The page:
Why what your pastor wears is important to what they say
Tuesday, October 30, 2018
We live in a consumeristic world. I realize most pastors and ministry leaders don’t like this reality. So, we have two choices: change the world or adopt the reality (without sinning).
Transparency moment: I’ve had agents representing me for 30-plus years as I’ve walked fashion runways, acted in movies, appeared in TV ads, and sold products in magazines.
Sure, you probably know me more for church communications, though. But the two worlds where I work are complementary.
Here are four things I’ve learned from being a model (and why it matters to a ministry leader):
1. There’s an acceptable, appealing look for most demographics.
I think we all realize that fashion is fickle and ever-changing. For the most part, if we want to be a convincing, engaging person, we must (to some degree) fall within this look.
Most churches today have a disparity between the average congregational age and the community’s. We must do whatever possible to look and act like the younger group — if we want to attract younger people.
RULE OF THUMB: wear only clothes that can be currently purchased today. Be aware of the trends for the demographic group you’re trying to reach and (age-appropriately) wear it. This is not sinful (unless you make it an idol).
2. The marketing industry knows it’s critical to represent current trends.
Marketing is about taking a beneficial product to a needy market. Doesn’t that sound like evangelism?
Secular marketing understands the critical concept that they must window-dress for that audience, so they feel understood by the brand. They must commit to the rollercoaster ride of trend.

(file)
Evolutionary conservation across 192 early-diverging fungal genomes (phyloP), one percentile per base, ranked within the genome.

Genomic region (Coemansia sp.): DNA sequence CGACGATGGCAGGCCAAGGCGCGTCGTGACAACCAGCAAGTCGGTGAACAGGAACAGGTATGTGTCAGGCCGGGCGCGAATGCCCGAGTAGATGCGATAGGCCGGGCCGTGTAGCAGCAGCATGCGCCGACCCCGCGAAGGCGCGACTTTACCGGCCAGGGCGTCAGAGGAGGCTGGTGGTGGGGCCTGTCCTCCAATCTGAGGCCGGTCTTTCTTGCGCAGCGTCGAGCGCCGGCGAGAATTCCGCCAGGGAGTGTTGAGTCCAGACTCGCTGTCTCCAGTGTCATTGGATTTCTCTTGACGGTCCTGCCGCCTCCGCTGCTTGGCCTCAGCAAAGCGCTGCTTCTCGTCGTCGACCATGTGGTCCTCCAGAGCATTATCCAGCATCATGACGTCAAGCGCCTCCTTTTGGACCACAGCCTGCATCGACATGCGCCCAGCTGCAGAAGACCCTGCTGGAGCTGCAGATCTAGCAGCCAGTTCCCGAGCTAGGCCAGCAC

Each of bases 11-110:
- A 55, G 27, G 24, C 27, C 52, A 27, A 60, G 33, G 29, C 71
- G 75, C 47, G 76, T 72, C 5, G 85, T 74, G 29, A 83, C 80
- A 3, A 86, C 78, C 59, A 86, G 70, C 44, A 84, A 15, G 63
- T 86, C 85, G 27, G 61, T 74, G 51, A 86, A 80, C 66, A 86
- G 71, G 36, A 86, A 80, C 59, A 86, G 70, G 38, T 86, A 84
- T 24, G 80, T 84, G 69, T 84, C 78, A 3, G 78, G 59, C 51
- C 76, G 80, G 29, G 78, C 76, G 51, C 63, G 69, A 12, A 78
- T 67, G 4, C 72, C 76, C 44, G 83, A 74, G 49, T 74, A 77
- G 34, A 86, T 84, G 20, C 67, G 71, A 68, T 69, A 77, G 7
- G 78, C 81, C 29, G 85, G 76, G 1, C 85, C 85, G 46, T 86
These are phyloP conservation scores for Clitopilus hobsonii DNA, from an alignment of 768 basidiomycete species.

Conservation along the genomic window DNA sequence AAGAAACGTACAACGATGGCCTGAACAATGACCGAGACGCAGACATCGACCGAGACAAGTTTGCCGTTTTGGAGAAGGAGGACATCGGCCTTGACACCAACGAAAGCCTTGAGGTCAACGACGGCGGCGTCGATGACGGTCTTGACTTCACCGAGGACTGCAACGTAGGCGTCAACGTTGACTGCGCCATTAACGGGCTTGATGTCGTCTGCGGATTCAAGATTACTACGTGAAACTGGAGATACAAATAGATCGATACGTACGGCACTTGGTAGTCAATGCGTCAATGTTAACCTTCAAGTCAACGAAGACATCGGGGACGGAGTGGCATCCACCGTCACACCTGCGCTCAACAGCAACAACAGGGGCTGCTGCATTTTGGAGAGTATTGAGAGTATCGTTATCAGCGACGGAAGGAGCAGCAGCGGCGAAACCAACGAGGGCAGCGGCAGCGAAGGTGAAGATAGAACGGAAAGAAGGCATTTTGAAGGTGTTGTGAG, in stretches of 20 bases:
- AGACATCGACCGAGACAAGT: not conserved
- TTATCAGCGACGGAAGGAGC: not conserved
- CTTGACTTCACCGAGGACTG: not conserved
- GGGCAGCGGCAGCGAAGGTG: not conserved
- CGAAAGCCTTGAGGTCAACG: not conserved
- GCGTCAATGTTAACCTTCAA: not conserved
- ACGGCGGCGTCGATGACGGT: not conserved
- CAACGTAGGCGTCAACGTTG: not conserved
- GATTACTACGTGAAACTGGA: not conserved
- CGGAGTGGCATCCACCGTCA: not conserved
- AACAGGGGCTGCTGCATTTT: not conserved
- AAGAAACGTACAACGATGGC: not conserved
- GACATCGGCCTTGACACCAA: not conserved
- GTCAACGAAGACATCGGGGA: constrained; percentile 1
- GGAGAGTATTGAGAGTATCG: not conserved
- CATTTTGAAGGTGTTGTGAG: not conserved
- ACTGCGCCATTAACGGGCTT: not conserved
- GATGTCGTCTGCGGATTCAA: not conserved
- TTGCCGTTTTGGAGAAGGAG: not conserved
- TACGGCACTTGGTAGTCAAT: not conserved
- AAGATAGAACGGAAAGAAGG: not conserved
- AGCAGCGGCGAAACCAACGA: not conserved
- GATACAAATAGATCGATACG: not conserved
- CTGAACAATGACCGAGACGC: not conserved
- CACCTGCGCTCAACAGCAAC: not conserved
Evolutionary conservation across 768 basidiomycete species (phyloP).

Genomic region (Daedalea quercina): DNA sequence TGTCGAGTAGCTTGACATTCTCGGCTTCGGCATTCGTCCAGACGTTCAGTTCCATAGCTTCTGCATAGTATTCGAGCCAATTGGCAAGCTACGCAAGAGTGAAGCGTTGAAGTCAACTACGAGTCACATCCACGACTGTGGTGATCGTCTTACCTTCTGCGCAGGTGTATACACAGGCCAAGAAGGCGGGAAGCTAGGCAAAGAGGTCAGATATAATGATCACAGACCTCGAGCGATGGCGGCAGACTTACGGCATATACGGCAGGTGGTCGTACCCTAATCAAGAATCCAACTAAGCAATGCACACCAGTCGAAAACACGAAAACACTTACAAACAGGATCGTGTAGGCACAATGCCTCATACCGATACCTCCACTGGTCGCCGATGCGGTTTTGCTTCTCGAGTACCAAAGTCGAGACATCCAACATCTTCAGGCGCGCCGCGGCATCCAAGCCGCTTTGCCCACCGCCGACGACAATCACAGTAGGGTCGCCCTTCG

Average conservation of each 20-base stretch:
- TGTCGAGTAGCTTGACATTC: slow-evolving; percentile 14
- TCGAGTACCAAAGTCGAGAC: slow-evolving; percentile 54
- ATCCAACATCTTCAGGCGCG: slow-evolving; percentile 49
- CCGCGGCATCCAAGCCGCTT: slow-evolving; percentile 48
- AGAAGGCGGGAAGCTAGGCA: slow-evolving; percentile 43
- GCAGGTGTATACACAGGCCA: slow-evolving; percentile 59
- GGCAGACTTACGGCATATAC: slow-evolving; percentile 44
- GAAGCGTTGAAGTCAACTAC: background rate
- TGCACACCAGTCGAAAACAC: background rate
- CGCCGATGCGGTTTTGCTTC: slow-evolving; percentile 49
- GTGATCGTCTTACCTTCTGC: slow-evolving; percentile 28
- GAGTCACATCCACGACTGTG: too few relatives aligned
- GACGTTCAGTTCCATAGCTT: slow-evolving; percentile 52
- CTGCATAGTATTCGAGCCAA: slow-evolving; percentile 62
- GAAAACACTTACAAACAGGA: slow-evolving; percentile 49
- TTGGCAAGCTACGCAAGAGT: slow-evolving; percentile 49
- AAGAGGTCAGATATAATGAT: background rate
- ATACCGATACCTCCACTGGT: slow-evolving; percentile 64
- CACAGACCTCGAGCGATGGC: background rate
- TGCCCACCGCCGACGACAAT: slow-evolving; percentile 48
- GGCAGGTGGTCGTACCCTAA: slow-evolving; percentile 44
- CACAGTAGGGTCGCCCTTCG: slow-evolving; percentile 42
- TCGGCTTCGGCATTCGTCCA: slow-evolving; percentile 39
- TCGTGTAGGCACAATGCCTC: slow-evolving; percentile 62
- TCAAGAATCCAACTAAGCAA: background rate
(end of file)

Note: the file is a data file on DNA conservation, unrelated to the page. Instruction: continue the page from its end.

Church leaders shouldn’t be too trendy, but instead fall within trend parameters (without compromising your position as a Christ-follower).
3. If your look appears to be current, your message will feel relevant.
This is the crux of the discussion. Be all things to all people so that we can lead some to Christ. That relevant message will be accepted better and faster if it comes from someone who appears to be relevant.
4. Every detail matters.
I think everyone would be amazed at how much time is required to make sure every detail is looked after, to get it right for a photoshoot or video shoot. There are wardrobe stylists, makeup artists, hairstylists, set designers, prop artists, art directors, and creative directors.
Each person is paid as a professional and you’d probably be shocked how much is invested in order to capture a marketing moment in time. But secular marketing and communication fully understands how important every detail is.
Why? Because everyone is amazed how many focus on unimportant things that detract from accepting the important message.
Sure, it sounds vain but why would you risk anything keeping you from presenting God’s Word to a needy (and admittedly uninterested) world that needs to engage with you? Look sharp, look appropriate, look relevant, look like your audience; and more people will listen.
- How to stand out in your next meeting
- How to ‘fire’ a church volunteer
- Construction cost is only part of the church project budget
- 5 things church volunteers need to hear you say
- Your welcome card needs updating
- 6 low-cost ways to achieve excellence on a budget
- Many churches are missing out on refundable tax credit
- ‘My church’s website is my favorite,’ said no one ever
- New ways to help your physicians deal with pharma marketing
- Directors wear many hats
- What’s old is new again in retail for 2019
- Is a college degree worth what it costs?
- Employing deep machine learning to fight crime
See your work in future editions
Your content, Your Expertise,
Your Industry Needs YOUR Expert Voice & We've got the platform you needFind Out How